In what it says is an effort to combat the phenomenon of talibés or child beggars, the Senegalese government is systematically removing child beggars from the streets of the West African capital. Earlier this month President Macky Sall told media: “I have given very firm instructions to the government to stop this unbearable image of abandoned children in the street. It’s not because they are from poor or disadvantaged backgrounds that we should leave them to say thank you in the street.”
Last week, President Macky Sall reiterated that all talibés must be taken off the streets and that those who push them to beg should be fined or imprisoned. The President has also taken to Twitter to voice his concern about child beggars.
Child beggars, also known as enfants talibés, are affiliated with Quranic schools or daara (the West African equivalent of a madrasa), where they are sent to live by poor parents who cannot afford to care for their children. Many religious leaders at these schools send the children out to the streets to beg, which has created a chronic problem of child beggars on the streets of Dakar.
A 2010 report by Human Rights Watch put the number of children at Quranic schools in Senegal at 50,000 – although not all of them are beggars. Although a 2005 law prohibits forced begging, the law is rarely applied.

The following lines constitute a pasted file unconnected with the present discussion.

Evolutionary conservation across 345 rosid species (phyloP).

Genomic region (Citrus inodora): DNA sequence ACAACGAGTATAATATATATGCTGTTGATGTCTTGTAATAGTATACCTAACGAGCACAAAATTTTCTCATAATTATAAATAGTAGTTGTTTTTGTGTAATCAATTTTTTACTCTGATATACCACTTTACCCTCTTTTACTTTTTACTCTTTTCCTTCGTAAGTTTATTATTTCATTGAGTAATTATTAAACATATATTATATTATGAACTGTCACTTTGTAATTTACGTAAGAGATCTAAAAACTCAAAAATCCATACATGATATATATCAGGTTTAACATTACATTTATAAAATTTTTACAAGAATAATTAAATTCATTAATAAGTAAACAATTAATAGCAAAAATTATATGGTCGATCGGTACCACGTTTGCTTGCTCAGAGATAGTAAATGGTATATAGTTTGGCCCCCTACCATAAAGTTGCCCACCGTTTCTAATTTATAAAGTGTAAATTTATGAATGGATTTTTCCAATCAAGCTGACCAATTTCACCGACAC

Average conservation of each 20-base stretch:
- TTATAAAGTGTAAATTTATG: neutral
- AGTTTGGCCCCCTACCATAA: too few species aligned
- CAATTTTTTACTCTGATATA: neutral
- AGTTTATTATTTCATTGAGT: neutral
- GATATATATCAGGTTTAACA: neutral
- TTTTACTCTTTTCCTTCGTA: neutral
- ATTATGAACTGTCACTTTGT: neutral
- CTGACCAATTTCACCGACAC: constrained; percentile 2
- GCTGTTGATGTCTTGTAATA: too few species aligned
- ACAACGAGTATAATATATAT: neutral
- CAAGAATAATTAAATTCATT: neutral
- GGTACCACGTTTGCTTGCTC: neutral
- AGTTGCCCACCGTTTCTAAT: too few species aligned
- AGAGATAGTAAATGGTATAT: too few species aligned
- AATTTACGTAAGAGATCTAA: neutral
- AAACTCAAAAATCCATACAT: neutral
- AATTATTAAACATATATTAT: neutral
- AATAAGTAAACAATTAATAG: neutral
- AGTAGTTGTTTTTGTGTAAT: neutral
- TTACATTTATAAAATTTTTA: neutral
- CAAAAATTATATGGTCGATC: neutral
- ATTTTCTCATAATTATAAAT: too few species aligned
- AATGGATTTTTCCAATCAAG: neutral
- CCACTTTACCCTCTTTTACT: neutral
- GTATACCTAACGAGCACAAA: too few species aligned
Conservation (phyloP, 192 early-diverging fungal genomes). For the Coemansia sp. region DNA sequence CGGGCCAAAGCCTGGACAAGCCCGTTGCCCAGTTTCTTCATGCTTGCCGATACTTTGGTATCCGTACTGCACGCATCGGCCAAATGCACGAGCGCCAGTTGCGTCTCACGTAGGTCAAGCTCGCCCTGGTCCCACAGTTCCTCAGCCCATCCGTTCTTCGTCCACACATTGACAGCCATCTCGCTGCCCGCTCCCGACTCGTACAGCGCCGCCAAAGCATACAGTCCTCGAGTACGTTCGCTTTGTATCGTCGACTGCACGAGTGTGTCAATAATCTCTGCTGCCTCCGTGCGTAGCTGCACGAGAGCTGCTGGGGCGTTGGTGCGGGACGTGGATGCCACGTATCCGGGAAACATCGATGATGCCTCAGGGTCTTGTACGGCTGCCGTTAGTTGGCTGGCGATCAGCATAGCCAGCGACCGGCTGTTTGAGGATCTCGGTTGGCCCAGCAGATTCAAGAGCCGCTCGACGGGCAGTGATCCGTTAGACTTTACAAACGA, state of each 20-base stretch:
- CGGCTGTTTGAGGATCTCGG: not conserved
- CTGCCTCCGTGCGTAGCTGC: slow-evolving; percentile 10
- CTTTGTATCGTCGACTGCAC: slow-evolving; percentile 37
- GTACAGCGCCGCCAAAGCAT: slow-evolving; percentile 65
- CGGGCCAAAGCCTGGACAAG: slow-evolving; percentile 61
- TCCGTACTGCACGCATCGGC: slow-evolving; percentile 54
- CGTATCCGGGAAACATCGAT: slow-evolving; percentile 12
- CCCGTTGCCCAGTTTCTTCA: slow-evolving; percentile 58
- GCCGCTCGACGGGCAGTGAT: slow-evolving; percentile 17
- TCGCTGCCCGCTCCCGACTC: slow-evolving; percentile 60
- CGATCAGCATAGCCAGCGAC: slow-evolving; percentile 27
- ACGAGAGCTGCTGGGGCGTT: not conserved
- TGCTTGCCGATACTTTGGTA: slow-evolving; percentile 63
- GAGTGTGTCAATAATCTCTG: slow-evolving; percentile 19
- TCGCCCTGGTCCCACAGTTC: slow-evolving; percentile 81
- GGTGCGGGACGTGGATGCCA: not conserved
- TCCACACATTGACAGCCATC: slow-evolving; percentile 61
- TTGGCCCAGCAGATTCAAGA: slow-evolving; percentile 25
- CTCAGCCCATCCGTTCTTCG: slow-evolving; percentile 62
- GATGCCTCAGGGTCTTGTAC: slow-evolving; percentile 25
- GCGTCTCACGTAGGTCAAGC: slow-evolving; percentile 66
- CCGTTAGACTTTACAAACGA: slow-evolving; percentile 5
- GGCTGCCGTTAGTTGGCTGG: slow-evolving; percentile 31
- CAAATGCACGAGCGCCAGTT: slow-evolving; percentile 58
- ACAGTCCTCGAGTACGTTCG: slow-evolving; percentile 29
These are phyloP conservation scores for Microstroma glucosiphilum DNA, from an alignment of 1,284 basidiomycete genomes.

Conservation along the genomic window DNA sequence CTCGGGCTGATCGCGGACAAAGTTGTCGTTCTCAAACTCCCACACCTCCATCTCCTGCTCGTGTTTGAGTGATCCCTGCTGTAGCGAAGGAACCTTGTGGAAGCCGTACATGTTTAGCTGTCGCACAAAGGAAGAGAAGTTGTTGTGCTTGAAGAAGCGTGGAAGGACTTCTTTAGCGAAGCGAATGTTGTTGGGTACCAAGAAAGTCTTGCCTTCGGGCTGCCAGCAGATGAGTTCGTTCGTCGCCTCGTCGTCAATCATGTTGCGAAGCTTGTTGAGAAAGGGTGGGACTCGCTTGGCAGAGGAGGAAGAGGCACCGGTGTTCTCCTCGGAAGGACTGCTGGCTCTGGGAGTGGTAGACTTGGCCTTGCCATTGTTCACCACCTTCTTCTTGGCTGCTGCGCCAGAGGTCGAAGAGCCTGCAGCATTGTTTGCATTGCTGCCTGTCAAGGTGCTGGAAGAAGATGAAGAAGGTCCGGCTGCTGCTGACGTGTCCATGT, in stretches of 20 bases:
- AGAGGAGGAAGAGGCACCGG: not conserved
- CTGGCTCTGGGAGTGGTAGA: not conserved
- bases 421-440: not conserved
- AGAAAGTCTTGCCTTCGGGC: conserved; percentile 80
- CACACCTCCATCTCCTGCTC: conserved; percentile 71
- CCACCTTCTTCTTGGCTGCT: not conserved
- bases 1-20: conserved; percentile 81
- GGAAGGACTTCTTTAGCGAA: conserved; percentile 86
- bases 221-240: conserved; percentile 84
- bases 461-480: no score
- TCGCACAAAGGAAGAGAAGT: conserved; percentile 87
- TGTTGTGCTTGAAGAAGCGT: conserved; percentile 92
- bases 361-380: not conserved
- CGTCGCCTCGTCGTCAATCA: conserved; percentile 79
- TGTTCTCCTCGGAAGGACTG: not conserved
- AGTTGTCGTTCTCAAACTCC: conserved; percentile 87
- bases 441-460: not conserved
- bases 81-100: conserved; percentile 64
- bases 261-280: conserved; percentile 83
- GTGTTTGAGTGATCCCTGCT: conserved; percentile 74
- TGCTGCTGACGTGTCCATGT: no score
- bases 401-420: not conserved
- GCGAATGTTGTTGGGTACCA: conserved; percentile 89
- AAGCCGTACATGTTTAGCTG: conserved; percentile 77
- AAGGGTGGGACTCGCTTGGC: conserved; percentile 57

Child rights activist Issa Kouyate, founder of Maison de la Gare, a shelter for street children in Senegal, told Thomson Reuters: “This is the ideal time to talk with the Koranic [Quranic] teachers and invite them to put their daaras (Islamic schools) in order.” Kouyate noted that simply removing the talibés from the streets would not stop the trafficking and exploitation of children.
Earlier this year, Senegalese game developer Ousseynou Khadim Beye developed a game called ‘Cross Dakar City,’ in which players must help a child beggar named Mamadou navigate the dangers of the capital on a journey to find his biological parents.